Operation Bluecoat

Operation Bluecoat was a British operation performed during the Battle of Normandy, between July 30 and August 7, 1944, in an attempt to facilitate the American advance in Britain. Despite many problems and failures during the operation Bluecoat the main objectives were achieved, or to withdraw some troops and German reserves from the American sector and at the same time continue the advance from Caen, where they were made ​​real progress with the Operation Totalize el Operation Tractable.


After the success of the least ‘operation Goodwood, the German Panzer were positioned in the area of Caen to cope with the Anglo-Canadians. On July 25, fifteen hundred bombers 8th U.S. Air Force dropped tremilaquattrocento tons of bombs in the area west of Saint-Lô, hitting the Panzer-Lehr-Division, the 3rd Fallschirmjäger Regiment and the 275th Infantry Division in Germany. Following the bombing of the General Bradley he started the ‘Operation Cobra, during which the Americans found a weak resistance.

Battle Plan

Following the ‘Operation Cobra, launched by the Americans to the west, the operation Bluecoat was necessary to continue to maintain pressure on the Germans, allowing the Americans to continue with their operations almost undisturbed. To General Dempsey was ordered to conquer the plain south of Caumont-sur-Orne and Villers-Bocage, facing the Mont Pinçon. The success would come only if the 11th Armored had broken through the German lines, crossed the Bull Bridge (Ponte Taurus) and had approached in Vire, a country crucial to the German defenses in the area. The British troops were used in the operation part of the eighth and XXX Corps, respectively, with the 11th Armored, the Armored Division of the Guard, the 15th Infantry Division “Scottish” and the 7th Armoured Division, the 43rd Infantry Division “Wessex” and the 50th Infantry Division “Northumbrian”. The objective of the VIII Corps were Saint-Martin-des-Besaces, the forest L’Eveque, Le Bény-Bocage Vire and while the goals of the XXX Corps were Villers-Bocage, Aunay-sur-Odon and finally the Mont Pinçon.


The initial ground that the VIII Corps had crossed the bocage or cultivated fields separated by thick hedges. The fields were of various sizes, raised with respect to the road that separated from one another, which had banks of earth in both sides. On these shores were made of thick hedges grow very tall. There were also rows of tree-lined avenues, isolated farms and small villages interspersed with clumps of trees. The density of the vegetation made ​​it difficult for the movement of troops and practically impossible for the vehicles.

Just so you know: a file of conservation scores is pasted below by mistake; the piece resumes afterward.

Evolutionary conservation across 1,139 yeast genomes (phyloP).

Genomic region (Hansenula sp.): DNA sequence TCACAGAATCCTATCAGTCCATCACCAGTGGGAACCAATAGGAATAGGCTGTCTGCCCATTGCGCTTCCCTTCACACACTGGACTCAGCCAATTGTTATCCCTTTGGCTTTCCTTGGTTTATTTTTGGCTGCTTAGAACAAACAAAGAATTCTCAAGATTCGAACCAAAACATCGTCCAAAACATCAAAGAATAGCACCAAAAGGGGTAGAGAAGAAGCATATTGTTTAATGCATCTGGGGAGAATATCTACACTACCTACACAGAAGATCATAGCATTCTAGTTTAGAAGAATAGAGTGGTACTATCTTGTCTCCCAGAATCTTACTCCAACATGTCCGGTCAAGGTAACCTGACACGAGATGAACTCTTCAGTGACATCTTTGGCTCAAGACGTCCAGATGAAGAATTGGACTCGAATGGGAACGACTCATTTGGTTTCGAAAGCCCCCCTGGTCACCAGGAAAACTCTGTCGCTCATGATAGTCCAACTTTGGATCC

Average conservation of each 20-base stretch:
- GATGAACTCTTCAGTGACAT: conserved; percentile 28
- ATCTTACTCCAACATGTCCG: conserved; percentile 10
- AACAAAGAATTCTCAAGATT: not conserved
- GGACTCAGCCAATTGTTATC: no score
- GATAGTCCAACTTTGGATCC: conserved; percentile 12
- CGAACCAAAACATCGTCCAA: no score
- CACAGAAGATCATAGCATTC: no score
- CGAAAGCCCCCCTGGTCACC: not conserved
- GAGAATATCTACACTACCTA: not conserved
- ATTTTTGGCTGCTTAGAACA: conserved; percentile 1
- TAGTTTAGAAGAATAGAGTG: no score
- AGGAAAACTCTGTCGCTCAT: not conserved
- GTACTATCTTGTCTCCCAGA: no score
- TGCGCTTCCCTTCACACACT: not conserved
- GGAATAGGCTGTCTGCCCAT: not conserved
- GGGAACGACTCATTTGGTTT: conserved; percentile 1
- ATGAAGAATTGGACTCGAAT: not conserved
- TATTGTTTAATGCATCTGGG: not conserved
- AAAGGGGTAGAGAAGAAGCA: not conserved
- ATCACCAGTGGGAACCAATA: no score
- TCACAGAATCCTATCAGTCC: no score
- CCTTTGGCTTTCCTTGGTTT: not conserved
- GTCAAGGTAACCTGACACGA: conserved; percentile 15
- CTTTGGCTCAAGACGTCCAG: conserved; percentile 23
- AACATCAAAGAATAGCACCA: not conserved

Advanced initial

The operation was launched at dawn on July 30 but the area of attack was heavily mined, so during the night the Royal Engineers (British military genius) took care to clean up and mark the way through the minefields. At 06:00 the 50th Division “Northumbrian” attacked the British left flank, while two hours later, the 43rd Division “Wessex” attacked on the right side. An hour earlier, at 07:00, the 15th Division, supported by Churchill tanks of the 29th Armoured Brigade began the attack, encountering stiff resistance initially but that did not stop the German advance to continue. Some carts ended up in a minefield, where seven of them were destroyed, and small infantry units hit German anti-tank wagons British. The same movement of Allied tanks in the rugged terrain made some armored overthrow. The British Infantry of the 15th Division succeeded however, in mid-afternoon to reach the Hill 226 and Hill 309, strategically important for the German defenses and soon the German artillery pelted the hills causing heavy casualties. The German tanks attacked Hill 226, destroying a squadron of armored British and conquering the hill (which the British resumed in the night). Mistakenly believing that they have destroyed all three Jagdpanther British tanks came out of the closet to the Hill 309, finishing targeted by Churchill, however, the remaining two losses and suffering. The wagons of the 6th Armoured Brigade reached the main objective, Hill 309, and the Fouquerie (both just a few miles from Saint-Martin-des-Besaces). On their right flank the 11th Armored Division, meanwhile, advanced with relative ease reaching Dampierre and the suburbs of Saint-Martin-des-Besaces. While the soldiers were preparing for the night, they were ordered to attack the plain west of St. Martin, so the next morning, the 15th Division began the assault.